Cervical Mucus (CM)

Definition - What does Cervical Mucus (CM) mean?

Cervical mucus is vaginal fluid produced by the cervix throughout a woman’s monthly menstrual cycle that helps facilitate conception by allowing sperm to easilty swim into the cervix. By tracking and monitoring the changes in cervical mucus, it is possible for a woman to gain awareness of her fertile and non-fertile phases.This awareness can assist a controlling the chances of conception. Cervical mucus can be monitored through an easy self-evaluation.

Cervical mucus is also known as cervical fluid.

FertilitySmarts explains Cervical Mucus (CM)

The cervix is a small organ that divides the uterus from the vagina. The cervix rotates in accordance with a woman's monthly cycle, and it’s position serves as a cap, allowing menstrual blood to flow out during menstruation, for sperm to enter during ovulation, or blocking the entrance entirely. Throughout the cycle, the cervix is also responsible for the development and secretion of cervical mucus, the production of which is controlled by a woman’s hormones.

Most women experience cervical mucus in the form of vaginal discharge. This discharge typically appears as residue on underwear or can be noticed when wiping after urination. The discharge varies throughout the month, in accordance with the various stages of the cycle.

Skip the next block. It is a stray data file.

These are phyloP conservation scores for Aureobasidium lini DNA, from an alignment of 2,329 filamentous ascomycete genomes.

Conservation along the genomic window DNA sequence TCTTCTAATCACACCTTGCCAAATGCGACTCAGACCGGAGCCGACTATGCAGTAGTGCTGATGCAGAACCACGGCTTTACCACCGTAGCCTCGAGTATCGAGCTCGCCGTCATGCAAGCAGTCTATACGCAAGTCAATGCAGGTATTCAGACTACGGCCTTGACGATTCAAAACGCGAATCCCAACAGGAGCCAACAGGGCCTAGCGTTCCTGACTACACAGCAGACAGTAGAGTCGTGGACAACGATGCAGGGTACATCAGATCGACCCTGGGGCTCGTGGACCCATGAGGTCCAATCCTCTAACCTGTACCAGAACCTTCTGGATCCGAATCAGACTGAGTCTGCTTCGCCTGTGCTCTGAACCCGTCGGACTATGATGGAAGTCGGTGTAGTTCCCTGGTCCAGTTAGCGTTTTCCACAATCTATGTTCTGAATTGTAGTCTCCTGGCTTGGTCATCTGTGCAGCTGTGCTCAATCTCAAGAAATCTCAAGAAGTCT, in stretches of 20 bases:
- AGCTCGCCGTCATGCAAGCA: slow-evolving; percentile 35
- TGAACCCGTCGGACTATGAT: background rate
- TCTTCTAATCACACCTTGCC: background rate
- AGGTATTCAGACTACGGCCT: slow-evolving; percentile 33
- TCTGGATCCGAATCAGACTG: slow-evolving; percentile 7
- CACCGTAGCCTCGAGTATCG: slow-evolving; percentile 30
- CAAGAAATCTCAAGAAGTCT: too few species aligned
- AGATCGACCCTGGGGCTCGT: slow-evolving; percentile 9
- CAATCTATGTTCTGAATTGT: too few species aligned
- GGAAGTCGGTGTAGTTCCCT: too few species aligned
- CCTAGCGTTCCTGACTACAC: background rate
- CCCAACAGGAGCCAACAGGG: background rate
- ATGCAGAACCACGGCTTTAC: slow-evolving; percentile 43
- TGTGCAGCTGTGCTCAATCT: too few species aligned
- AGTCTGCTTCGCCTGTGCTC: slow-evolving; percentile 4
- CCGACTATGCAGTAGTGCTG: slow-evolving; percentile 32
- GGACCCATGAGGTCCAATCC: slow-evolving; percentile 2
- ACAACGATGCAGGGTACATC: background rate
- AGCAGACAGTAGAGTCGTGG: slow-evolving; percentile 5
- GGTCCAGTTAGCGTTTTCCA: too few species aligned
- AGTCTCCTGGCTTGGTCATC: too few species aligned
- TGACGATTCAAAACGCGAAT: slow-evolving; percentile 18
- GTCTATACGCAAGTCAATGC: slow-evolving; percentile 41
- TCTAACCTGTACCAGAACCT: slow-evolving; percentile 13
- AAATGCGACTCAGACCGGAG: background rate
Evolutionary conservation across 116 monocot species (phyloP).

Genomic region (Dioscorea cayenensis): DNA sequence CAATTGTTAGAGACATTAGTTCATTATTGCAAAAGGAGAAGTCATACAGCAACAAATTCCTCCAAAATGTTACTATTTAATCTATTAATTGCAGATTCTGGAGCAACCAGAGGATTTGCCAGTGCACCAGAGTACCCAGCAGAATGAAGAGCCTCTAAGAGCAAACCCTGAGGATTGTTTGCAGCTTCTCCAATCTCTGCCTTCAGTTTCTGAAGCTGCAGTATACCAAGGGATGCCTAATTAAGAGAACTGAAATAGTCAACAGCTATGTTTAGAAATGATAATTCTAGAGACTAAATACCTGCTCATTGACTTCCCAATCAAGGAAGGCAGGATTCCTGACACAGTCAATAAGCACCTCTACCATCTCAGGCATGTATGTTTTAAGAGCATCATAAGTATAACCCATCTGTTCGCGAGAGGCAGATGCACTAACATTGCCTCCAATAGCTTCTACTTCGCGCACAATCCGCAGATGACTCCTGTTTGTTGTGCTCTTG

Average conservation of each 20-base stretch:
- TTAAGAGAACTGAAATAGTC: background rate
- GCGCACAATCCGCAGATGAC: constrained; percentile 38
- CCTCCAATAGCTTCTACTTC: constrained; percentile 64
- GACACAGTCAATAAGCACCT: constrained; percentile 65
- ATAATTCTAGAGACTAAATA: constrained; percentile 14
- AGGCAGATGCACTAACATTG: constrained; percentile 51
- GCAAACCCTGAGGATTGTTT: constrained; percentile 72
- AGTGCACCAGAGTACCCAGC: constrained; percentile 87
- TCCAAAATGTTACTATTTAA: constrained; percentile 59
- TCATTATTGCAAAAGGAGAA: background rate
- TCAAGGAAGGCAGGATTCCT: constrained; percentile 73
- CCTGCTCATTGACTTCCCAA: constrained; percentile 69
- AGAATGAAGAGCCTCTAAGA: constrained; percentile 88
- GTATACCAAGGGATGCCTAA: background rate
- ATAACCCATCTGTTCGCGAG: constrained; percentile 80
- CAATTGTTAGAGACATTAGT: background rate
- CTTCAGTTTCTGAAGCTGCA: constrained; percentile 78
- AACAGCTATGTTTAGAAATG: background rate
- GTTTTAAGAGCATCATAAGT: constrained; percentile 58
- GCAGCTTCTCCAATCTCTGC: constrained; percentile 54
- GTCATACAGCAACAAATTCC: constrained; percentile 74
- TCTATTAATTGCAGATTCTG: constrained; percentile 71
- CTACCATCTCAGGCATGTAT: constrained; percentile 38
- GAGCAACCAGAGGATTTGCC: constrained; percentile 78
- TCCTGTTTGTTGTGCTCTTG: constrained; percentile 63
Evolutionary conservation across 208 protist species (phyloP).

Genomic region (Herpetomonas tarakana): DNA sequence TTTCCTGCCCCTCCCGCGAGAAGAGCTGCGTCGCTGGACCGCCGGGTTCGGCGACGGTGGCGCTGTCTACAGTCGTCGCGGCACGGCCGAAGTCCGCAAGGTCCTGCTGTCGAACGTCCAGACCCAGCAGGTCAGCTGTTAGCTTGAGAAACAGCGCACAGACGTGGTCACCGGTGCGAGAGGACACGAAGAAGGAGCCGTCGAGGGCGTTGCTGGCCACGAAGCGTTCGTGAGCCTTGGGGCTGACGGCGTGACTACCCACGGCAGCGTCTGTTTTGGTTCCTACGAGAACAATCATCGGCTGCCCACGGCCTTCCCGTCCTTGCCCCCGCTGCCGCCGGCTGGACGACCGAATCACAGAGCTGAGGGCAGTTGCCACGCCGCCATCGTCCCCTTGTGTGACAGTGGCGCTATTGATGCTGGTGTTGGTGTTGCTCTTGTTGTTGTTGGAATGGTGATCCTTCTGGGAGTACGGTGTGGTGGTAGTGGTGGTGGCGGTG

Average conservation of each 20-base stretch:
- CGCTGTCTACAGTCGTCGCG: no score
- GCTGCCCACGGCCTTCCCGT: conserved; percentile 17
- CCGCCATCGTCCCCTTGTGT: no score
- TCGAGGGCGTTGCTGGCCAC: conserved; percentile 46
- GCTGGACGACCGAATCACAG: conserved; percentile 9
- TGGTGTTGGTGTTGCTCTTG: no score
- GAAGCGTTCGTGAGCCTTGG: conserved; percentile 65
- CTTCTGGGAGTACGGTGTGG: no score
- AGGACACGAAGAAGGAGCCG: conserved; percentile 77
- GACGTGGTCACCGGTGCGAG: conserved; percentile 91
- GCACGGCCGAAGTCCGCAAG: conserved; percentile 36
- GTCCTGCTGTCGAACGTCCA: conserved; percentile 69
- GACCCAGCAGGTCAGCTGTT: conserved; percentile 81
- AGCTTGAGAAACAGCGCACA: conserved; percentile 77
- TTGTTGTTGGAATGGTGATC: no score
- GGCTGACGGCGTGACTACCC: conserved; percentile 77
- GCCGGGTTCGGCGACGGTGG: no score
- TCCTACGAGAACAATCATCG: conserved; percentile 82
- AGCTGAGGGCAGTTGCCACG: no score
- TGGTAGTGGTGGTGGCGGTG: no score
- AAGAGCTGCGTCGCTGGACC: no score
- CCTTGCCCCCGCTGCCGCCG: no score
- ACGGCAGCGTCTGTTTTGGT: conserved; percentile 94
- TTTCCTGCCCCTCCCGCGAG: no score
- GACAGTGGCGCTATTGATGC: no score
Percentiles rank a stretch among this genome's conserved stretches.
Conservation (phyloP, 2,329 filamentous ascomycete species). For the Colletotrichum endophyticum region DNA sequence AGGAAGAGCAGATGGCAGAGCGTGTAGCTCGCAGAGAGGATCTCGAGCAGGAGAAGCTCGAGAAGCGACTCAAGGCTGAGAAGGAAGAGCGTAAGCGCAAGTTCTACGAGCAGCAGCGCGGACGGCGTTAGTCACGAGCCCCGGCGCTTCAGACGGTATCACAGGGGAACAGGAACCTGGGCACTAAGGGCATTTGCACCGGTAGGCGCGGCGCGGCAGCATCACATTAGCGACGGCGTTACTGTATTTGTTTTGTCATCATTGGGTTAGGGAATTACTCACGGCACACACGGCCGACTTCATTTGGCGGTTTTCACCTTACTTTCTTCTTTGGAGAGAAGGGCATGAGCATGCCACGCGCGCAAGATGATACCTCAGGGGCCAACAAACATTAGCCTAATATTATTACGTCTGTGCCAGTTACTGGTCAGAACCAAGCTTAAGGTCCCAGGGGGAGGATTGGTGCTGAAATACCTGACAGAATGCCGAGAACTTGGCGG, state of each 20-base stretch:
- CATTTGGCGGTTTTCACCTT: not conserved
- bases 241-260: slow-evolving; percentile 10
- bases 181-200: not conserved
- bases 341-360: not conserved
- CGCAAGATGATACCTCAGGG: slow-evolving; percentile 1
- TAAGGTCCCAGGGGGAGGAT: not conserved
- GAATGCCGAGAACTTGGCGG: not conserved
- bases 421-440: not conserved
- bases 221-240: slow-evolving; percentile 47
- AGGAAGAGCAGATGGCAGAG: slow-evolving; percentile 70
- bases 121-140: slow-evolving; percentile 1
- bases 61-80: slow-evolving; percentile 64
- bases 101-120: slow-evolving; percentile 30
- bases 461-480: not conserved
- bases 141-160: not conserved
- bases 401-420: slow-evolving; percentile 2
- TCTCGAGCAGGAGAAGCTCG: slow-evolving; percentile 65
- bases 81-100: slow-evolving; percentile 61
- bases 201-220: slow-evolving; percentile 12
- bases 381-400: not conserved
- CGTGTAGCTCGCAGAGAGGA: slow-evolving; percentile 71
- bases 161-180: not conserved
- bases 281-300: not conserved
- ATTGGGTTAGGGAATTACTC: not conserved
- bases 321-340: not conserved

The majority of the month a woman is not fertile, as ovulation is not occurring. During this time cervical mucus is produced in texture and quantity that hinder sperm or foreign matter from entering. However, during ovulation, cervical mucus is produced that aids the sperm in reaching the egg. Throughout the fertile time, cervical mucus propels the sperm forward and provides an environment that allow the sperm to remain alive for several days.

A woman can check her cervical mucus by inserting two clean, washed fingers into her vagina. Removing her finger, it is possible to inspect the cervical mucus present. It is important to note that it may be hard to differentiate between vaginal fluid and semen. Women should inspect cervical mucus prior to unprotected intercourse or a day or two after.

There are three notable variations of cervical mucus:

Egg white mucus:

  • Clear or nearly clear
  • Can stretch up to an inch between fingers without breaking
  • Occurs during fertility window
  • Conception is likely when present

Creamy cervical mucus

  • White or cream colored
  • Thick, somewhat stretchy, will break when pulled apart
  • Just prior to ovulation
  • Conception is possible

Watery cervical mucus

  • Clear
  • Thin, runny, similar to water
  • Occurs after ovulation
  • Conception is possible

When no cervical mucus is present, it is known as a dry stage. A woman is not fertile during that time.

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